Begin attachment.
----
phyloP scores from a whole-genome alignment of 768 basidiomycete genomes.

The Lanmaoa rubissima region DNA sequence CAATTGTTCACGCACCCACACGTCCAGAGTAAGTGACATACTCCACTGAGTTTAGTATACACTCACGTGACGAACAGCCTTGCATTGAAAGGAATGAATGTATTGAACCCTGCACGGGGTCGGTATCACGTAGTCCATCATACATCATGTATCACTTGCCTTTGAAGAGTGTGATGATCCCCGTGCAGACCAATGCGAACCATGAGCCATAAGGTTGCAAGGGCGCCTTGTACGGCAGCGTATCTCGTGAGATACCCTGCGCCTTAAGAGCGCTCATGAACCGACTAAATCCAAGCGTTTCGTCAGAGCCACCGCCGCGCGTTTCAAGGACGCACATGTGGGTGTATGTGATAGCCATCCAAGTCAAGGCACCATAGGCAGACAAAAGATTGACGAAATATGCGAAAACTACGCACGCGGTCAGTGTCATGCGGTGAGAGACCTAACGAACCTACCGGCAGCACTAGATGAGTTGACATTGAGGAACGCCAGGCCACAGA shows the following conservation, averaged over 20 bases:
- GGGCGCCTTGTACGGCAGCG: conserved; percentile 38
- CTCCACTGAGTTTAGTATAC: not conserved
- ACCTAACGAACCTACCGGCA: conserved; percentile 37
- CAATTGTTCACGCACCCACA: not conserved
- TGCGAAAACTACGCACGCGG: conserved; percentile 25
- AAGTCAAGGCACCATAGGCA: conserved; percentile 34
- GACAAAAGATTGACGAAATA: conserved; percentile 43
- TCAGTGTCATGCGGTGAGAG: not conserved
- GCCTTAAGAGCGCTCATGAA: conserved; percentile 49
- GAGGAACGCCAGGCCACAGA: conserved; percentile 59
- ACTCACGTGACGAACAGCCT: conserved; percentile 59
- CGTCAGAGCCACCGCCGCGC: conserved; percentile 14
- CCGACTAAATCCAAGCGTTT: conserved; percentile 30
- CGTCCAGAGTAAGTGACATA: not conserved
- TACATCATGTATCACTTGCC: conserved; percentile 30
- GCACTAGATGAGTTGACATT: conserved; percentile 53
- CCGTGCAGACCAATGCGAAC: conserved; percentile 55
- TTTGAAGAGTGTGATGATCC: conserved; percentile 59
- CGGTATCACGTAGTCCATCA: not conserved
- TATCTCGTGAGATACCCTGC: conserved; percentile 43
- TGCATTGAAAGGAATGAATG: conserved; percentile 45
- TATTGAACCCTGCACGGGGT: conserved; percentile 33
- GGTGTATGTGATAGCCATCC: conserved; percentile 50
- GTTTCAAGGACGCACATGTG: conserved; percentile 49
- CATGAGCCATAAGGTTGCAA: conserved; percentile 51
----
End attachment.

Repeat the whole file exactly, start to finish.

phyloP scores from a whole-genome alignment of 768 basidiomycete genomes.

The Lanmaoa rubissima region DNA sequence CAATTGTTCACGCACCCACACGTCCAGAGTAAGTGACATACTCCACTGAGTTTAGTATACACTCACGTGACGAACAGCCTTGCATTGAAAGGAATGAATGTATTGAACCCTGCACGGGGTCGGTATCACGTAGTCCATCATACATCATGTATCACTTGCCTTTGAAGAGTGTGATGATCCCCGTGCAGACCAATGCGAACCATGAGCCATAAGGTTGCAAGGGCGCCTTGTACGGCAGCGTATCTCGTGAGATACCCTGCGCCTTAAGAGCGCTCATGAACCGACTAAATCCAAGCGTTTCGTCAGAGCCACCGCCGCGCGTTTCAAGGACGCACATGTGGGTGTATGTGATAGCCATCCAAGTCAAGGCACCATAGGCAGACAAAAGATTGACGAAATATGCGAAAACTACGCACGCGGTCAGTGTCATGCGGTGAGAGACCTAACGAACCTACCGGCAGCACTAGATGAGTTGACATTGAGGAACGCCAGGCCACAGA shows the following conservation, averaged over 20 bases:
- GGGCGCCTTGTACGGCAGCG: conserved; percentile 38
- CTCCACTGAGTTTAGTATAC: not conserved
- ACCTAACGAACCTACCGGCA: conserved; percentile 37
- CAATTGTTCACGCACCCACA: not conserved
- TGCGAAAACTACGCACGCGG: conserved; percentile 25
- AAGTCAAGGCACCATAGGCA: conserved; percentile 34
- GACAAAAGATTGACGAAATA: conserved; percentile 43
- TCAGTGTCATGCGGTGAGAG: not conserved
- GCCTTAAGAGCGCTCATGAA: conserved; percentile 49
- GAGGAACGCCAGGCCACAGA: conserved; percentile 59
- ACTCACGTGACGAACAGCCT: conserved; percentile 59
- CGTCAGAGCCACCGCCGCGC: conserved; percentile 14
- CCGACTAAATCCAAGCGTTT: conserved; percentile 30
- CGTCCAGAGTAAGTGACATA: not conserved
- TACATCATGTATCACTTGCC: conserved; percentile 30
- GCACTAGATGAGTTGACATT: conserved; percentile 53
- CCGTGCAGACCAATGCGAAC: conserved; percentile 55
- TTTGAAGAGTGTGATGATCC: conserved; percentile 59
- CGGTATCACGTAGTCCATCA: not conserved
- TATCTCGTGAGATACCCTGC: conserved; percentile 43
- TGCATTGAAAGGAATGAATG: conserved; percentile 45
- TATTGAACCCTGCACGGGGT: conserved; percentile 33
- GGTGTATGTGATAGCCATCC: conserved; percentile 50
- GTTTCAAGGACGCACATGTG: conserved; percentile 49
- CATGAGCCATAAGGTTGCAA: conserved; percentile 51